Why Ethiopia’s Showcase Sugar Projects Face Huge Challenges

Sunset over Omo River valley in southern Ethiopia. Flickr/Rod Waddington

By Benedikt Kamski

If it’s completed, the Kuraz sugar project in Ethiopia will be a mega-scheme unprecedented in size and processing capacity. The project sits on 100,000 hectares in the southwestern lowlands along the lower reaches of the Omo River.

Kuraz was the showcase project of the state-owned Ethiopian Sugar Corporation under the country’s first five-year growth and transformation plan launched nearly a decade ago. One of its central objectives was to meet increasing local demand for sugar. It also aimed to become a net exporter of sweeteners and to create hundreds of thousands of jobs.

This was to be achieved through the development of large-scale irrigated sugarcane estates. But today, Kuraz is just one example of the disappointing results of a decade of state-led sugar industrialization.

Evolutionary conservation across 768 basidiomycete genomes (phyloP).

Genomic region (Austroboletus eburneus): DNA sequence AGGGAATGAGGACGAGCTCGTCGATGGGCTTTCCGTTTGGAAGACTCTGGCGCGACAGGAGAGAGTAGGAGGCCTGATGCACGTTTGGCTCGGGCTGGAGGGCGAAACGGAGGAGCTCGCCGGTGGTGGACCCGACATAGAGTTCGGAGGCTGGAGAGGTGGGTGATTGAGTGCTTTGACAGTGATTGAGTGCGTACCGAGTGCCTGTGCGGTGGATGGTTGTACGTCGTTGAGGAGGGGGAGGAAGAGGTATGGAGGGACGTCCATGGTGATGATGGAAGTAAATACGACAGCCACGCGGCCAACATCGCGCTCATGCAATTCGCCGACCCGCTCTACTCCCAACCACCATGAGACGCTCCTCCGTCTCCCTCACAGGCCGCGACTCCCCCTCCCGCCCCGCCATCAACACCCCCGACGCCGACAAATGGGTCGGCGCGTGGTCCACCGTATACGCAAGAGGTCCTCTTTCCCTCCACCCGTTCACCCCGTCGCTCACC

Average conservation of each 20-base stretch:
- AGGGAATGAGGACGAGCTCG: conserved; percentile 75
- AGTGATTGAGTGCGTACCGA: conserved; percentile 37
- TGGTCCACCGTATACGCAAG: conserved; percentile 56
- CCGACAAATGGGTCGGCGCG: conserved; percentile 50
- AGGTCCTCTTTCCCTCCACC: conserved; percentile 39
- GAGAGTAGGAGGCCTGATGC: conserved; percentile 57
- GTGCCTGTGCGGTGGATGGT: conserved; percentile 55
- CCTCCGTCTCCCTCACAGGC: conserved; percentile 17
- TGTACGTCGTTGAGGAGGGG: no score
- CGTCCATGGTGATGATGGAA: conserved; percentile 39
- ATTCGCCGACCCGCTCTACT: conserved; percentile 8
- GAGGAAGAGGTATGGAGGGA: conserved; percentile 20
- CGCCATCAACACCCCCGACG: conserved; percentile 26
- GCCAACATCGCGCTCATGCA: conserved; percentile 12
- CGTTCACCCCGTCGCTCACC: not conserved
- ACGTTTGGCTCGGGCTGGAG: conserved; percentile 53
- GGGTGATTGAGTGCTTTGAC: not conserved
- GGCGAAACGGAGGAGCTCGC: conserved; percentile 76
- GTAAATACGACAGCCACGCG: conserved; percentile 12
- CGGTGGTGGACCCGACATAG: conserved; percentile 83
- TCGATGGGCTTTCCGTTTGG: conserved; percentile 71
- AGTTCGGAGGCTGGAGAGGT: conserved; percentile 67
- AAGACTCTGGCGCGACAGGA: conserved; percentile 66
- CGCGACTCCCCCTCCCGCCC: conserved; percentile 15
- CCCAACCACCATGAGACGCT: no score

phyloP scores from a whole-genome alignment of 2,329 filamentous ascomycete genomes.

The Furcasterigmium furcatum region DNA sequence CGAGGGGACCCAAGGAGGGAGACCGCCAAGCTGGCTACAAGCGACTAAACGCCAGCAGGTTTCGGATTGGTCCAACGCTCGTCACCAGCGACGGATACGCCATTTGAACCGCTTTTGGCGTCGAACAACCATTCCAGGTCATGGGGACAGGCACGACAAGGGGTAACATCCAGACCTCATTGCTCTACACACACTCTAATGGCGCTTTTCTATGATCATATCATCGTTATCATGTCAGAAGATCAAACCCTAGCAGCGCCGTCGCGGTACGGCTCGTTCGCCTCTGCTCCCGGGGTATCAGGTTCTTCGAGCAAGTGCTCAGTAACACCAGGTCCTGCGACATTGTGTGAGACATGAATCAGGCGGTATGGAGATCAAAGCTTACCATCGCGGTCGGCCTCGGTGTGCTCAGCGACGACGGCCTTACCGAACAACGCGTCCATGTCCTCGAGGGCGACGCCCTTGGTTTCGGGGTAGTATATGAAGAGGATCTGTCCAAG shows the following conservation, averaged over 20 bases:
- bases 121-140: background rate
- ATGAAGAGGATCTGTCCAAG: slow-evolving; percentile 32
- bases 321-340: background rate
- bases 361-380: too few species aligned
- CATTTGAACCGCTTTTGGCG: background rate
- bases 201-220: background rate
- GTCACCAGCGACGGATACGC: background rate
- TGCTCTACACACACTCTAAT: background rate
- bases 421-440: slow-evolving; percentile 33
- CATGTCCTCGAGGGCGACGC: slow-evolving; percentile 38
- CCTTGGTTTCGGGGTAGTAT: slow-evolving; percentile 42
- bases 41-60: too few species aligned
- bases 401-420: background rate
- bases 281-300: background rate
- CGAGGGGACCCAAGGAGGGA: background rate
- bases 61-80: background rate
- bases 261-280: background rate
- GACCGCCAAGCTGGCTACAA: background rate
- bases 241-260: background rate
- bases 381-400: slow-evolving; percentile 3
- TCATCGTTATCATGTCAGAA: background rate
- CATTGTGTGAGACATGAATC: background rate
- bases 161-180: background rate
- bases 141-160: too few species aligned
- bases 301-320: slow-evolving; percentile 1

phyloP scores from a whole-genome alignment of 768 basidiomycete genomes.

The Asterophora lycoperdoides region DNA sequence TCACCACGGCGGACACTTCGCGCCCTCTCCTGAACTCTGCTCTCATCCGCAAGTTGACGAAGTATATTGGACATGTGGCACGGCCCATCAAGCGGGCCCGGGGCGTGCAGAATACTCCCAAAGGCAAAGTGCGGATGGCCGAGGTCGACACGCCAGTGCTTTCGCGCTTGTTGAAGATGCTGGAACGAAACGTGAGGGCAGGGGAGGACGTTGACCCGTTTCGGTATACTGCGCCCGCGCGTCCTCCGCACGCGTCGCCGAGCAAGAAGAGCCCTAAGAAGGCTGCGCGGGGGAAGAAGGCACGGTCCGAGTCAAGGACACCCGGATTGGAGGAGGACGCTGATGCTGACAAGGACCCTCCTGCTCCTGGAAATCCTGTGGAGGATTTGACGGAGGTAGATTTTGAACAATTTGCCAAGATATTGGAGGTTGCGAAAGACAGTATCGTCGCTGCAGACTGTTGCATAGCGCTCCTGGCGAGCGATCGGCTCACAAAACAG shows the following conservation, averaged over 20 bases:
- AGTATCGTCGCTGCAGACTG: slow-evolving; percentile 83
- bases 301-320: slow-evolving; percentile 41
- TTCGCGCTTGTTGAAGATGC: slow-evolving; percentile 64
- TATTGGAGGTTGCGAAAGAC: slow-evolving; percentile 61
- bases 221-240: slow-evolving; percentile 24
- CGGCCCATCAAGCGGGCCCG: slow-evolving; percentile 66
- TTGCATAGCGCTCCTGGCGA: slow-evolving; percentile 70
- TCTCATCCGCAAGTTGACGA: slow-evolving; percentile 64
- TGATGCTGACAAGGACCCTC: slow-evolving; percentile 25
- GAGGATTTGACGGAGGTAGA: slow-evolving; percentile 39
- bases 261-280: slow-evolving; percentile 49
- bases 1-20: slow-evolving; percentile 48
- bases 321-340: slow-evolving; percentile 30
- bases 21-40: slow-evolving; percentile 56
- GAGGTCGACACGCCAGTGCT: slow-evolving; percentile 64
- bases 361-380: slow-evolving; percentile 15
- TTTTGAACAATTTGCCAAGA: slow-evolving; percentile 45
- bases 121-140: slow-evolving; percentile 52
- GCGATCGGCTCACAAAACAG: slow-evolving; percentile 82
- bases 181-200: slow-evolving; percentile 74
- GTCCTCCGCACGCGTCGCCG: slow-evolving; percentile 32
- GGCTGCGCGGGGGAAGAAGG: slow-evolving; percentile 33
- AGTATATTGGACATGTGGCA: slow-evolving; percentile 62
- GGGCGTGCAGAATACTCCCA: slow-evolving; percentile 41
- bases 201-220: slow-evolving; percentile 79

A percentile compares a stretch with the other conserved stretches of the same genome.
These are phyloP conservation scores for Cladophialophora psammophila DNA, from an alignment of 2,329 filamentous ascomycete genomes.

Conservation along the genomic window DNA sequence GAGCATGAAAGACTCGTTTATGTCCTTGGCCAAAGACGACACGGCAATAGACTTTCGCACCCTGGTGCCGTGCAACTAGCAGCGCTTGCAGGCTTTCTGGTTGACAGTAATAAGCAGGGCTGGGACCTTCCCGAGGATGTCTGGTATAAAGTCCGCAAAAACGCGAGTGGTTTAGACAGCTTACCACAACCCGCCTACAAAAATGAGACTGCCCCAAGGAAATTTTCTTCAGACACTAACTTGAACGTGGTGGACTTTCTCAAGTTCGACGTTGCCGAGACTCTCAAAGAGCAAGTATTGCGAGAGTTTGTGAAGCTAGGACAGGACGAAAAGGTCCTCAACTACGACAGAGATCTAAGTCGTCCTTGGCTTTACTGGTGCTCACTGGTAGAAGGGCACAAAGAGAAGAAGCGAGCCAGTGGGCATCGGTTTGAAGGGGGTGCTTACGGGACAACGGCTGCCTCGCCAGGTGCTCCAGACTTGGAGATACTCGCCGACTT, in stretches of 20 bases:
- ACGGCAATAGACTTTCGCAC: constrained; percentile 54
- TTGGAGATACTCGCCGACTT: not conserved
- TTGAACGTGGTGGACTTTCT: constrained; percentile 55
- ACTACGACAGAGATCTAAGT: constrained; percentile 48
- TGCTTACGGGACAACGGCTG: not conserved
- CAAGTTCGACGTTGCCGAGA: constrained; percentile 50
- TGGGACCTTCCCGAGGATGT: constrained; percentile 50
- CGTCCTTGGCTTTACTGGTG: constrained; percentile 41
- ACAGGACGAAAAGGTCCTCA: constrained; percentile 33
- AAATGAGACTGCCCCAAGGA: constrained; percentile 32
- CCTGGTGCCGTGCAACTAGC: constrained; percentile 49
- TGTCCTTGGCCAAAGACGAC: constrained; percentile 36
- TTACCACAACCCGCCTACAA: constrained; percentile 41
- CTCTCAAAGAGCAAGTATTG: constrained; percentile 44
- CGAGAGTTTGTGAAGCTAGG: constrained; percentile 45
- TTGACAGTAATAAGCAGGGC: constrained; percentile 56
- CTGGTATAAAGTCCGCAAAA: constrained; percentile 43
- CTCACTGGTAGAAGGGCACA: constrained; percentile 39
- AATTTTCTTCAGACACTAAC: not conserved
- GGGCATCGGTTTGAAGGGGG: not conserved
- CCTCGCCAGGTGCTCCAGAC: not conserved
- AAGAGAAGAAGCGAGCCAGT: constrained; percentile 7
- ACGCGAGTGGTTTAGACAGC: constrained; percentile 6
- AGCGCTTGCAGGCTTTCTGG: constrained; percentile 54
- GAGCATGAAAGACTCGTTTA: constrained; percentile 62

Across the country, several billion US dollars have been invested in new processors. Existing sugar estates have also been expanded. Yet, progress has been stuttering for years. This is illustrated by fluctuating industry output. The planned cane cultivation of Kuraz, the largest of such ventures, has been reduced by 75,000 hectares. The number of processors has also been reduced from five to four, partly because of a costly redesign of waterworks.

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